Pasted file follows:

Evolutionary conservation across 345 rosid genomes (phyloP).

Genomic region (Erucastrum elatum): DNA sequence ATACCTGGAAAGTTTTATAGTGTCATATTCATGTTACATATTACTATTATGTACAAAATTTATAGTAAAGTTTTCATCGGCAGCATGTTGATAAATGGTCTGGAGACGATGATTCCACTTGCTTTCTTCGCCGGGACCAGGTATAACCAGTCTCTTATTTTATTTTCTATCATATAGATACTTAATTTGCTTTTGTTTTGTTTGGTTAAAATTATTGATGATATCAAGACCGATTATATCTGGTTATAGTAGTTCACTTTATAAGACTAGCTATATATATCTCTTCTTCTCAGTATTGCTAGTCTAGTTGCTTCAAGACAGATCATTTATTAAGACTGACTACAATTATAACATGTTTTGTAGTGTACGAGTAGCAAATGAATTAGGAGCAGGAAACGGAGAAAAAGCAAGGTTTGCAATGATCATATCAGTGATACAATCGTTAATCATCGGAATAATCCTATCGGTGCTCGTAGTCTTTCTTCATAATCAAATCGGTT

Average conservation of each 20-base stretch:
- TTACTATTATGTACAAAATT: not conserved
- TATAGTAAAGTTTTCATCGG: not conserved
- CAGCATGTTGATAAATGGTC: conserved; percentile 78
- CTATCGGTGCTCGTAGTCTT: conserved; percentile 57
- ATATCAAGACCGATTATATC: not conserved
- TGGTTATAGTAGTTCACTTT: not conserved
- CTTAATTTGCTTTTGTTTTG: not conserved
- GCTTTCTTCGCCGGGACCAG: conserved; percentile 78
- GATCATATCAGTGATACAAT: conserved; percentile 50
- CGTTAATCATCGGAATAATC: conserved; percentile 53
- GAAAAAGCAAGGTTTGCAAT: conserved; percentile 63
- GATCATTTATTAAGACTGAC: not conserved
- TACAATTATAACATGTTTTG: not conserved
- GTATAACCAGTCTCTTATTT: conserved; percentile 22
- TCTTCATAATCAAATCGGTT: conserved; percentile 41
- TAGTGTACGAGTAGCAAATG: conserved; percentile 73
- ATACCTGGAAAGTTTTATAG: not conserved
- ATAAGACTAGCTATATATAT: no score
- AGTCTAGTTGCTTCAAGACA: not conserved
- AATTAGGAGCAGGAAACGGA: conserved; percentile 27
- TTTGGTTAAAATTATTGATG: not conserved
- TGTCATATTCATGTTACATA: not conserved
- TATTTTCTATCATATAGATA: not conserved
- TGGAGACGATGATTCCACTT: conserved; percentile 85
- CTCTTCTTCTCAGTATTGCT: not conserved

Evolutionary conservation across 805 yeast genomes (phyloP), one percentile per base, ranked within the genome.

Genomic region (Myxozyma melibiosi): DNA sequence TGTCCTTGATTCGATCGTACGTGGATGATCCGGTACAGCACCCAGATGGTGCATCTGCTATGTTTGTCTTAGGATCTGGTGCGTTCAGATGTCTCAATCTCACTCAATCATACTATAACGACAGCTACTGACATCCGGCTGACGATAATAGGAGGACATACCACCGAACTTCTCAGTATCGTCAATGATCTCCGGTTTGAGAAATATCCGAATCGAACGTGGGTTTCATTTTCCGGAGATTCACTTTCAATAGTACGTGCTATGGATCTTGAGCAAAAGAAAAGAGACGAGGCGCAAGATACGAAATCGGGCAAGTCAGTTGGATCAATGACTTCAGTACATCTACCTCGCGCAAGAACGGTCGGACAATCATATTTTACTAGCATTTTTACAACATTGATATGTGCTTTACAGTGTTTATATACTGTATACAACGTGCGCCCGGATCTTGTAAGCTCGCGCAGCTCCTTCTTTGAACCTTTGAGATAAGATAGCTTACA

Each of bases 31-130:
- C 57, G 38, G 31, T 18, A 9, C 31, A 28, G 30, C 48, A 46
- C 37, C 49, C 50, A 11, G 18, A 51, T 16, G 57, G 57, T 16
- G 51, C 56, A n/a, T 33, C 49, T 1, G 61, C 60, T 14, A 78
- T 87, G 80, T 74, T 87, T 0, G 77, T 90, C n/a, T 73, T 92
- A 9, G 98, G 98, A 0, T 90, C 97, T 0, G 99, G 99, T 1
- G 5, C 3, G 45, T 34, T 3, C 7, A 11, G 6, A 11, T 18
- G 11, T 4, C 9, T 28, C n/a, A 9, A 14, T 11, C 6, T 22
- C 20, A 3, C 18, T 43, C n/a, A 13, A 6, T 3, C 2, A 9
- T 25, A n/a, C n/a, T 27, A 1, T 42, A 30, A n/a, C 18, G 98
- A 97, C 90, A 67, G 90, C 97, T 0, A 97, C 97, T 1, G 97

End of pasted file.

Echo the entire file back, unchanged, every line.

Evolutionary conservation across 345 rosid genomes (phyloP).

Genomic region (Erucastrum elatum): DNA sequence ATACCTGGAAAGTTTTATAGTGTCATATTCATGTTACATATTACTATTATGTACAAAATTTATAGTAAAGTTTTCATCGGCAGCATGTTGATAAATGGTCTGGAGACGATGATTCCACTTGCTTTCTTCGCCGGGACCAGGTATAACCAGTCTCTTATTTTATTTTCTATCATATAGATACTTAATTTGCTTTTGTTTTGTTTGGTTAAAATTATTGATGATATCAAGACCGATTATATCTGGTTATAGTAGTTCACTTTATAAGACTAGCTATATATATCTCTTCTTCTCAGTATTGCTAGTCTAGTTGCTTCAAGACAGATCATTTATTAAGACTGACTACAATTATAACATGTTTTGTAGTGTACGAGTAGCAAATGAATTAGGAGCAGGAAACGGAGAAAAAGCAAGGTTTGCAATGATCATATCAGTGATACAATCGTTAATCATCGGAATAATCCTATCGGTGCTCGTAGTCTTTCTTCATAATCAAATCGGTT

Average conservation of each 20-base stretch:
- TTACTATTATGTACAAAATT: not conserved
- TATAGTAAAGTTTTCATCGG: not conserved
- CAGCATGTTGATAAATGGTC: conserved; percentile 78
- CTATCGGTGCTCGTAGTCTT: conserved; percentile 57
- ATATCAAGACCGATTATATC: not conserved
- TGGTTATAGTAGTTCACTTT: not conserved
- CTTAATTTGCTTTTGTTTTG: not conserved
- GCTTTCTTCGCCGGGACCAG: conserved; percentile 78
- GATCATATCAGTGATACAAT: conserved; percentile 50
- CGTTAATCATCGGAATAATC: conserved; percentile 53
- GAAAAAGCAAGGTTTGCAAT: conserved; percentile 63
- GATCATTTATTAAGACTGAC: not conserved
- TACAATTATAACATGTTTTG: not conserved
- GTATAACCAGTCTCTTATTT: conserved; percentile 22
- TCTTCATAATCAAATCGGTT: conserved; percentile 41
- TAGTGTACGAGTAGCAAATG: conserved; percentile 73
- ATACCTGGAAAGTTTTATAG: not conserved
- ATAAGACTAGCTATATATAT: no score
- AGTCTAGTTGCTTCAAGACA: not conserved
- AATTAGGAGCAGGAAACGGA: conserved; percentile 27
- TTTGGTTAAAATTATTGATG: not conserved
- TGTCATATTCATGTTACATA: not conserved
- TATTTTCTATCATATAGATA: not conserved
- TGGAGACGATGATTCCACTT: conserved; percentile 85
- CTCTTCTTCTCAGTATTGCT: not conserved

Evolutionary conservation across 805 yeast genomes (phyloP), one percentile per base, ranked within the genome.

Genomic region (Myxozyma melibiosi): DNA sequence TGTCCTTGATTCGATCGTACGTGGATGATCCGGTACAGCACCCAGATGGTGCATCTGCTATGTTTGTCTTAGGATCTGGTGCGTTCAGATGTCTCAATCTCACTCAATCATACTATAACGACAGCTACTGACATCCGGCTGACGATAATAGGAGGACATACCACCGAACTTCTCAGTATCGTCAATGATCTCCGGTTTGAGAAATATCCGAATCGAACGTGGGTTTCATTTTCCGGAGATTCACTTTCAATAGTACGTGCTATGGATCTTGAGCAAAAGAAAAGAGACGAGGCGCAAGATACGAAATCGGGCAAGTCAGTTGGATCAATGACTTCAGTACATCTACCTCGCGCAAGAACGGTCGGACAATCATATTTTACTAGCATTTTTACAACATTGATATGTGCTTTACAGTGTTTATATACTGTATACAACGTGCGCCCGGATCTTGTAAGCTCGCGCAGCTCCTTCTTTGAACCTTTGAGATAAGATAGCTTACA

Each of bases 31-130:
- C 57, G 38, G 31, T 18, A 9, C 31, A 28, G 30, C 48, A 46
- C 37, C 49, C 50, A 11, G 18, A 51, T 16, G 57, G 57, T 16
- G 51, C 56, A n/a, T 33, C 49, T 1, G 61, C 60, T 14, A 78
- T 87, G 80, T 74, T 87, T 0, G 77, T 90, C n/a, T 73, T 92
- A 9, G 98, G 98, A 0, T 90, C 97, T 0, G 99, G 99, T 1
- G 5, C 3, G 45, T 34, T 3, C 7, A 11, G 6, A 11, T 18
- G 11, T 4, C 9, T 28, C n/a, A 9, A 14, T 11, C 6, T 22
- C 20, A 3, C 18, T 43, C n/a, A 13, A 6, T 3, C 2, A 9
- T 25, A n/a, C n/a, T 27, A 1, T 42, A 30, A n/a, C 18, G 98
- A 97, C 90, A 67, G 90, C 97, T 0, A 97, C 97, T 1, G 97